Forty years ago this week, Justice Lewis F. Powell, Jr., an attorney from Richmond, Virginia, drafted a confidential memorandum for the U.S. Chamber of Commerce that described a strategy for the corporate takeover of the dominant public institutions of American society.
Powell and his friend Eugene Sydnor, then-chairman of the Chamber’s education committee, believed the Chamber had to transform itself from a passive business group into a powerful political force capable of taking on what Powell described as a major ongoing “attack on the American free enterprise system.”
An astute observer of the business community and broader social trends, Powell was a former president of the American Bar Association and a board member of tobacco giant Philip Morris and other companies. In his memo, he detailed a series of possible “avenues of action” that the Chamber and the broader business community should take in response to fierce criticism in the media, campus-based protests, and new consumer and environmental laws.
Environmental awareness and pressure on corporate polluters had reached a new peak in the months before the Powell memo was written. In January 1970, President Nixon signed the National Environmental Policy Act, which formally recognized the environment’s importance by establishing the White House Council on Environmental Quality. Massive Earth Day events took place all over the country just a few months later and by early July, Nixon signed an executive order that created the Environmental Protection Agency (EPA). Tough new amendments to the Clean Air Act followed in December 1970 and by April 1971, EPA announced the first air pollution standards. Lead paint was soon regulated for the first time, and the awareness of the impacts of pesticides and other pollutants — made famous by Rachel Carson in her 1962 book, Silent Spring — was recognized when DDT was finally banned for agricultural use in 1972.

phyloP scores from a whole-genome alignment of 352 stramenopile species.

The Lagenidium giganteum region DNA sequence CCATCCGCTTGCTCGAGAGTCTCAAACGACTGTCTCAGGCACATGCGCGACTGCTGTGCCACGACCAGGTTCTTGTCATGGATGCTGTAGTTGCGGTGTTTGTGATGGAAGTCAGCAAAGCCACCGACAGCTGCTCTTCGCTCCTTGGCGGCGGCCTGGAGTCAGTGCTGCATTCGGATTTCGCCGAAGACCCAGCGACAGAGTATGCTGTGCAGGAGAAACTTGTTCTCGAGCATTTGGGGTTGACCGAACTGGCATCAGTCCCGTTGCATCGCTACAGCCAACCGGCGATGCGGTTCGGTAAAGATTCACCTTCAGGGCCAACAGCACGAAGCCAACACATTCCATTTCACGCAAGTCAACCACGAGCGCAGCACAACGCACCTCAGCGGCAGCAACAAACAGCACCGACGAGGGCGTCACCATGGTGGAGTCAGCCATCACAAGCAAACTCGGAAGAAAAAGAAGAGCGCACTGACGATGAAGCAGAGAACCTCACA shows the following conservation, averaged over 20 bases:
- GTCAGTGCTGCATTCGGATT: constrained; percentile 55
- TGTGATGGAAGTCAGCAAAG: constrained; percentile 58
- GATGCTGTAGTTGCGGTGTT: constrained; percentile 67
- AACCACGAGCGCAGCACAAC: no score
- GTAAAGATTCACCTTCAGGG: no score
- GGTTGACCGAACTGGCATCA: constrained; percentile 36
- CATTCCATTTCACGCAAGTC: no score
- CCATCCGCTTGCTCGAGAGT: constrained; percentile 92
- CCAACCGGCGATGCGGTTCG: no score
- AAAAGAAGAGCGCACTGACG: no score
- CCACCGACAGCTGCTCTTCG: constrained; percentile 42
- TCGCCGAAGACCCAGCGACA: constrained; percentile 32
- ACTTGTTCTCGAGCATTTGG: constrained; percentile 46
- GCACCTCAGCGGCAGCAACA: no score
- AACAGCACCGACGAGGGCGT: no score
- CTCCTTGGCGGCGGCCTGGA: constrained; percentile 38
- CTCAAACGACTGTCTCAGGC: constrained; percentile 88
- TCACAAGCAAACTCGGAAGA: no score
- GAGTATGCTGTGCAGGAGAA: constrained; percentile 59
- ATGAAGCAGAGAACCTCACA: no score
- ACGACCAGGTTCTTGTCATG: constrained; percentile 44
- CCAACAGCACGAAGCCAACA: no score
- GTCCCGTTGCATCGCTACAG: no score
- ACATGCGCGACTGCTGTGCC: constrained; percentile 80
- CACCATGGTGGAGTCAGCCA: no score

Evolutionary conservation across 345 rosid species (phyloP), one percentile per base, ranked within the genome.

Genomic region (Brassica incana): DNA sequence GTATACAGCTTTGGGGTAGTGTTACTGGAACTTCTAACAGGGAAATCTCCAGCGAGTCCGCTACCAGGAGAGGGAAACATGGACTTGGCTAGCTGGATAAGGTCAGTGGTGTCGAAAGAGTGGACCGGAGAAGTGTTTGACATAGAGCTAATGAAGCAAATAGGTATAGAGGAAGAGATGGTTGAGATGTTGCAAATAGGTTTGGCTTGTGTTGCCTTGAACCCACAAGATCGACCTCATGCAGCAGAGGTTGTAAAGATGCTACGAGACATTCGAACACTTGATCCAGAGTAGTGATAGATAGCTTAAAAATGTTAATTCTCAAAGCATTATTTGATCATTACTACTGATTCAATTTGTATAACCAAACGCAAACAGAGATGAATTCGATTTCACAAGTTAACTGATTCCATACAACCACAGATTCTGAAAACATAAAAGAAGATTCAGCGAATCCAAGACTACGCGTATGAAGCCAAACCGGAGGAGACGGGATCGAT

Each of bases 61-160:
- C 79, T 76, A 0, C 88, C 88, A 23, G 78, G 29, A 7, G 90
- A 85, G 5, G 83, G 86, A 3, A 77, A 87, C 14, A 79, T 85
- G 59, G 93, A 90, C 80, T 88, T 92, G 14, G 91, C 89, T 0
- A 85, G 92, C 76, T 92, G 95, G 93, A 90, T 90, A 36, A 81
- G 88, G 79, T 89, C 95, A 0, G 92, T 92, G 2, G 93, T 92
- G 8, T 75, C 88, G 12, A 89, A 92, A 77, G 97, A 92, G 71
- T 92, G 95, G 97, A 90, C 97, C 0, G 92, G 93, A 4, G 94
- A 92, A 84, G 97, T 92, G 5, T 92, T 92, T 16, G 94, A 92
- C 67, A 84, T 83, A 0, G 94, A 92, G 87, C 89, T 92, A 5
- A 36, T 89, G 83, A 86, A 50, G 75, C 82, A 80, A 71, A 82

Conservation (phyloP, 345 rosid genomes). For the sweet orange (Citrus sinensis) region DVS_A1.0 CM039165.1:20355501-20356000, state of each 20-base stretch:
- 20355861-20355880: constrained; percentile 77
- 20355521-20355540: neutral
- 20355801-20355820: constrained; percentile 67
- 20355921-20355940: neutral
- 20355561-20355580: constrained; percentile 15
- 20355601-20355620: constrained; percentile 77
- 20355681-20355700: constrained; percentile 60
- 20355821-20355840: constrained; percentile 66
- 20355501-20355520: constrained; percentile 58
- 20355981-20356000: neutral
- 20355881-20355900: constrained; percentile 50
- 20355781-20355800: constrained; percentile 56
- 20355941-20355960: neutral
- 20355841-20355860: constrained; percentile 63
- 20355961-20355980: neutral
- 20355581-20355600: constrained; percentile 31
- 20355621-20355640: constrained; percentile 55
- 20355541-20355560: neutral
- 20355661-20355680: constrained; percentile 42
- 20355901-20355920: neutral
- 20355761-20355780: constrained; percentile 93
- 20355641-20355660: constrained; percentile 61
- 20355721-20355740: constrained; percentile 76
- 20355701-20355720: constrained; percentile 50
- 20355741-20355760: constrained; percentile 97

The overall tone of Powell’s memo reflected a widespread sense of crisis among elites in the business and political communities. “No thoughtful person can question that the American economic system is under broad attack,” he suggested, adding that the attacks were not coming just from a few “extremists of the left,” but also – and most alarmingly — from “perfectly respectable elements of 爱上海同城对对碰